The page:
Friday, October 30, 2020 / 1:00 PM / Bukola Akinyele
for WebTV / Header Image Credit: WebTVNG
Islamic Microfinance Banks have been described as
vital agents that can support the growth of Micro-enterprises in Nigeria. Mr. AbdulQadir Abdullateef
the Co-Founder, Islamic Knowledge, Cairo, Egypt disclosed this in a recent
discussion on developments in the non-Interest finance market in Nigeria.
According to him unlike conventional microfinance
banks, the non-interest environment provided by the Islamic microfinance banks
creates opportunities for funding of micro-businesses which constitute over 70%
of the micro, small and medium-sized enterprises (MSME)
in the domestic production value chain.
He said the Islamic micro finance scheme is similar
to the conventional microfinance in terms of decision making and is viable for
people of all faiths.
Reviewing Islamic microfinance, he noted that there
are several models that have non-interest products and components which include
Wakala, Zakat, Qard Hassana, Mudaraba and Musharaka.
"To promote this non-interest products, we must
survey the needs of MSMEs, low-income earners and the unbanked people based on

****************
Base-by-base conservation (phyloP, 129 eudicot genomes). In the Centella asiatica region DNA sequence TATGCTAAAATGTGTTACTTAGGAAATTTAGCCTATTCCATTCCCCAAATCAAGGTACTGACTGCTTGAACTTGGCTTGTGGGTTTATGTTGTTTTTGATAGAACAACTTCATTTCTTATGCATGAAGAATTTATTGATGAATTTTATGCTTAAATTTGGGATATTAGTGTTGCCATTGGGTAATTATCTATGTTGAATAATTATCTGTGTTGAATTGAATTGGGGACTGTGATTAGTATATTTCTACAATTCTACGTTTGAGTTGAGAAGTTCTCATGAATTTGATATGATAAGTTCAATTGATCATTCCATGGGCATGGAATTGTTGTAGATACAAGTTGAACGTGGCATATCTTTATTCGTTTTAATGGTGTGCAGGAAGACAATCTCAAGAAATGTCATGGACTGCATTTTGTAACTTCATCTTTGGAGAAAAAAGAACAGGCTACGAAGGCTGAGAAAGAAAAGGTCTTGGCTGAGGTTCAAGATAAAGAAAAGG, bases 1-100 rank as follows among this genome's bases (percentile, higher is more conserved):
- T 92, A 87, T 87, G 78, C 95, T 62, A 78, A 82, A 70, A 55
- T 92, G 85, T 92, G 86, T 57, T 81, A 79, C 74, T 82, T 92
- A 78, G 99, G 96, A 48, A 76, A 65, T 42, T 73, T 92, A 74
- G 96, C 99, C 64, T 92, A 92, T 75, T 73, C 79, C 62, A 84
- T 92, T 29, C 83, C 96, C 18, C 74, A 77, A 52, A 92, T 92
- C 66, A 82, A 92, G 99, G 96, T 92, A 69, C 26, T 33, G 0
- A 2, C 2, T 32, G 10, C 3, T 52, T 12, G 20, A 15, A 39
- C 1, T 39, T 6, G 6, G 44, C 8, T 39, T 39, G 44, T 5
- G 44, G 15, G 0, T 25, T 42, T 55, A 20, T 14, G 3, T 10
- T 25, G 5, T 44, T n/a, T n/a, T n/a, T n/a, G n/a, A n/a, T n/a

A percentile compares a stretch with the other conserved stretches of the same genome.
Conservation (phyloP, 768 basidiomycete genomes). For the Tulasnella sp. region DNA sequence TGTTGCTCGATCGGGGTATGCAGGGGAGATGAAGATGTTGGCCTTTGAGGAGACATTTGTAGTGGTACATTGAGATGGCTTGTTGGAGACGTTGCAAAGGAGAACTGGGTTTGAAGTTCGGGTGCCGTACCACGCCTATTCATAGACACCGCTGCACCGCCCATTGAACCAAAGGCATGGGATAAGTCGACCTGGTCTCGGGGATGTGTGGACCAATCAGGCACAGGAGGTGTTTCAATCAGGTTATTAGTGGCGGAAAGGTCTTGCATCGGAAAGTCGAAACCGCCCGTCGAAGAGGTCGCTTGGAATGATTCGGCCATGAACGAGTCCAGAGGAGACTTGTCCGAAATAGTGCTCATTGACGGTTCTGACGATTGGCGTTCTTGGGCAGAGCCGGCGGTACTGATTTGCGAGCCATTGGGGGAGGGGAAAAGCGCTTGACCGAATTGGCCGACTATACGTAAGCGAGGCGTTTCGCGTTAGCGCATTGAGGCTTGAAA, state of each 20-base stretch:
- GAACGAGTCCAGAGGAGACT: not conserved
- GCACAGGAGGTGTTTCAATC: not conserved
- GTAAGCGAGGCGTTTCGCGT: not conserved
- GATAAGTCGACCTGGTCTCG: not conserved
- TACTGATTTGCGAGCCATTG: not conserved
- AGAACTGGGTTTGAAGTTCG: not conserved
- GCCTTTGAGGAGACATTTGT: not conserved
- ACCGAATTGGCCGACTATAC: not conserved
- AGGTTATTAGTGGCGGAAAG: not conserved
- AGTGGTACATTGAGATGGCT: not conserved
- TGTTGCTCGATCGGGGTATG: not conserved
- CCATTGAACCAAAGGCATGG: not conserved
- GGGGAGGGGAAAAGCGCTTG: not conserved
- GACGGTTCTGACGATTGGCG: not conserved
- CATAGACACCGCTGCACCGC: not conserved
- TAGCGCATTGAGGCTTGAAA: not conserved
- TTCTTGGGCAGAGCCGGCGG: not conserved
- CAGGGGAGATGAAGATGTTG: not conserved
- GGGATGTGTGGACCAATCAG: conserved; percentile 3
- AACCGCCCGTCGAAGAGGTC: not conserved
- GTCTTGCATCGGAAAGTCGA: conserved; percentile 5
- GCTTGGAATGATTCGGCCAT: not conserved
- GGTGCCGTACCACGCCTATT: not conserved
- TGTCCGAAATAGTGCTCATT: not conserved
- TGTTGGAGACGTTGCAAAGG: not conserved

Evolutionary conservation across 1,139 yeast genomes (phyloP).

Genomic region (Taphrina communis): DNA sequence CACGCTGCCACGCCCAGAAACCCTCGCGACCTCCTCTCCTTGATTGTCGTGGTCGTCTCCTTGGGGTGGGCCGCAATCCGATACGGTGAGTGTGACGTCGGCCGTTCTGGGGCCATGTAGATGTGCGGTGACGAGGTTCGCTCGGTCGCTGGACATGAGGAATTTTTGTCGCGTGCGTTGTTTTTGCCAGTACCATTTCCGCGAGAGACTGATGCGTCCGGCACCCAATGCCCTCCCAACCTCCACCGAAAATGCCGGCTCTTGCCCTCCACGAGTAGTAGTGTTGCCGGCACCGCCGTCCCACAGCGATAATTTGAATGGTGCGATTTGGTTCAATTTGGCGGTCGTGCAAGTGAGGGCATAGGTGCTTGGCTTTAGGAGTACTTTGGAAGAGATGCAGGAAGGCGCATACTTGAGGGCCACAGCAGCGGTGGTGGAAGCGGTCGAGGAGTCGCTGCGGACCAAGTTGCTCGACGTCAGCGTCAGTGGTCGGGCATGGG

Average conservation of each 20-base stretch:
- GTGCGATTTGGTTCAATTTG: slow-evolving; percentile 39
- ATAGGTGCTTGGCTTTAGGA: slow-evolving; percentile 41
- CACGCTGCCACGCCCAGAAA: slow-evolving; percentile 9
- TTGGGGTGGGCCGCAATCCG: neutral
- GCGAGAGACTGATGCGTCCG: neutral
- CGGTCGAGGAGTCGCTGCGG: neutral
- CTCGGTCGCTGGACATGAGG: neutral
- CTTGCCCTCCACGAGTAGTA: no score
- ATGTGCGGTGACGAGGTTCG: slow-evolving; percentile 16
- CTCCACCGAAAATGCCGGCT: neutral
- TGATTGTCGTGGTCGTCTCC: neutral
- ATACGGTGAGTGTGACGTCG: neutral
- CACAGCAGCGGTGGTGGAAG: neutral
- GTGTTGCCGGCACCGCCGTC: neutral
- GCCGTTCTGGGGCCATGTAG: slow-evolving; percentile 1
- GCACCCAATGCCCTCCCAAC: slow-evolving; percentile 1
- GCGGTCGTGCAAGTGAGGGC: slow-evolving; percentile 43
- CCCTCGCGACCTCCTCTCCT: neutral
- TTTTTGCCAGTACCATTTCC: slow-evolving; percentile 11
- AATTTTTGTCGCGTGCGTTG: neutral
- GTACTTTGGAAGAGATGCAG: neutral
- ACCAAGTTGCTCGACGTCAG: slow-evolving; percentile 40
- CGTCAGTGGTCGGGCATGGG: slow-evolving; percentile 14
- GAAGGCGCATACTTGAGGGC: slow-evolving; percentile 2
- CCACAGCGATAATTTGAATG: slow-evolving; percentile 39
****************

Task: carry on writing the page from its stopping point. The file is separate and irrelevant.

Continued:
their demographics. Islamic Microfinance has the potential of contributing to
the socio-economic development of the nation, especially addressing poverty
eradication and financial exclusion".
From the African regional perspective, he said at
the moment there are currently only 3 countries that operate Islamic
microfinance services which include Mali, Nigeria and Cameroon.
He believed a progressive review of the guidelines
and policies for Microfinance banks should be a continuum by the Central Bank
of Nigeria (CBN), to achieve sustainable socio-economic development.
Giving a historical overview of microfinance
banking in Nigeria, he highlighted the fact that the CBN has initiated policies
in the 1960s, 1970s and 1980s but was amended in 2005, 2012, 2018, 2019 with a
supervisory regulatory framework that has been in effect since April, 2020.
He suggested that the government needs to promote
microfinance services by providing socio-economic infrastructures for the
sector and also look into the crucial aspect of managerial skills.
In terms of operations he pointed out that Islamic
microfinance by design can finance petty traders, thereby increasing
economic empowerment and reducing poverty in the country.
On the outlook for Islamic Microfinance Growth in
Nigeria, Abdullateef said from his research most Microfinance banks in Nigeria
are conventional. Speaking further he stated that as at December 2019 Nigeria
had more than 900 Microfinance banks but few Islamic MFBs even when the country
has a Muslim population of 50%.
To unlock the potential outlook for Islamic microfinance
in Nigeria, he highlighted several areas in which it can support the economy,
including the following;
- Women empowerment as they contribute majorly to
- Youth empowerment to drive national productivity
- Agriculture to boost economic growth and deepen
As at 2005, the Central Bank of Nigeria according
to Abdullateef reported that the contribution of micro-finance to the economy
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